“But we also banned ‘The Tempest…'”

If you’ve found this post, you’ve likely already read about Tucson’s decision to ban books by Chicano and Native American authors. I don’t doubt that this decision will cause an uprising among Chicanos and Native Americans — but I hope it causes a general uprising (and perhaps en masse purchasing/checking out/lending) of these titles as well, in part because I suspect many people haven’t heard of a number of these authors, and/or haven’t read the titles listed in The Narcosphere article, or many other titles by Native American and Chicano authors.

Here are four books I’d put on the list of books to read that discuss the banned (in Tucson) issues of race, ethnicity, and oppression. I’d love to know your list (please limit it to 3-5 books/podcasts/other) too:

Freedom’s Teacher: The Life of Septima Clark by Katherine Charron

Like Thunder: Poets Respond to Violence in America edited by Virgil Suarez

Blowout!: Sal Castro and the Chicano Struggle for Educational Justice by Mario T. Garcia

Union of their Dreams by Miriam Pawel

No discussion of race, ethnicity, or oppression — what are the educators in Tucson so afraid of and why, as a country, aren’t we outraged to be represented this way?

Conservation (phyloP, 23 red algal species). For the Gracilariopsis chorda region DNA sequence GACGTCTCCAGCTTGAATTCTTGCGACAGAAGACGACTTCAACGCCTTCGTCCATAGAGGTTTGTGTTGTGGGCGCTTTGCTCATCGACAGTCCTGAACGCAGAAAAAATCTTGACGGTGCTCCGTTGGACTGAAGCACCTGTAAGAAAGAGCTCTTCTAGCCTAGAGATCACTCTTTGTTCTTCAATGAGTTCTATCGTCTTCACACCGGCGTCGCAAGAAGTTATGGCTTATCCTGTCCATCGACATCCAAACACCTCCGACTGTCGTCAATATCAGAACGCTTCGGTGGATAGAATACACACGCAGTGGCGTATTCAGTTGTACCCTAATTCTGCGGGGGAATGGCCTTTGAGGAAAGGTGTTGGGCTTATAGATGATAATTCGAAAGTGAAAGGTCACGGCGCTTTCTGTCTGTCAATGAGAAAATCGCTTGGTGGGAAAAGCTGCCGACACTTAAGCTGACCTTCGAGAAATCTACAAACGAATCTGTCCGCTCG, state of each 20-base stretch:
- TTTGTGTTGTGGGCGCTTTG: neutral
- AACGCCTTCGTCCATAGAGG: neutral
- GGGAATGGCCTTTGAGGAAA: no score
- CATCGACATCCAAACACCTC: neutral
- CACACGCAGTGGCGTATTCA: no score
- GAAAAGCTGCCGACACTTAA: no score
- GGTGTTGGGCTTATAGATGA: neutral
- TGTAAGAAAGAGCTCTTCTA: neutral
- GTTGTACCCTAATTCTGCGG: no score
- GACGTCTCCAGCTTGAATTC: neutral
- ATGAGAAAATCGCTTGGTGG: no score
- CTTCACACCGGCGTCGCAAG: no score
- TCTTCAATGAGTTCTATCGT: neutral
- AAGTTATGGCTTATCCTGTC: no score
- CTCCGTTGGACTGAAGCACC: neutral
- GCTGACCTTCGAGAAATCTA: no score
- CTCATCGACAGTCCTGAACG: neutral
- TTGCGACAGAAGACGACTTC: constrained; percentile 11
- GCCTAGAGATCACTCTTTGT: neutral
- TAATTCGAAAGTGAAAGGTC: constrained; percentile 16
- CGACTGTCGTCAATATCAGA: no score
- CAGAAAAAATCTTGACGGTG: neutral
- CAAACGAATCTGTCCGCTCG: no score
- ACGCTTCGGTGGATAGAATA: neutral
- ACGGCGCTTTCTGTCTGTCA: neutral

I’ve heard rumors that youth groups in Tucson are already beginning to fight back, something to stay tuned for — and to stay open to opportunities to help them in their struggle, which is the burst of a small bubble existing with the large bubble in which we don’t really teach Chicano or Native American literature anyway, in which we create systems where we still mostly teach dead white men and celebrate Thanksgiving (aka mass slaughters & die-offs and land-grabs among other things) in schools.

The justification by the Tucson committee that decided to ban books Chicano & Native American authors that “The Tempest” be banned as well (according to this Salon.com article, we need only not teach about race, ethnicity, and oppression to Chicano students) is a paltry attempt to justified not only continued oppression, but magnified oppression. By banning “The Tempest” (for the record, that wasn’t something I read until after high school — I’d love to know how many of you readers of this post actually read it in high school), somehow everything should be okay–and somehow the students won’t think to rise up? I don’t think so.

In fact, fostering student empowerment over their own education is precisely what Blowout! discusses, albeit with the guidance of a teacher. I hope teachers in Tucson are siding with their students, providing their students with whatever tools & encouragement they can. I hope teachers in Tucson, at least some teachers in Tucson, are taking this cause on as well, deciding that this seizure of books is the perfect opportunity to bring new discussions into the classroom, the school yards, the PTA meetings –wherever they can open grounds to discussing avenues for change and then acting upon them.


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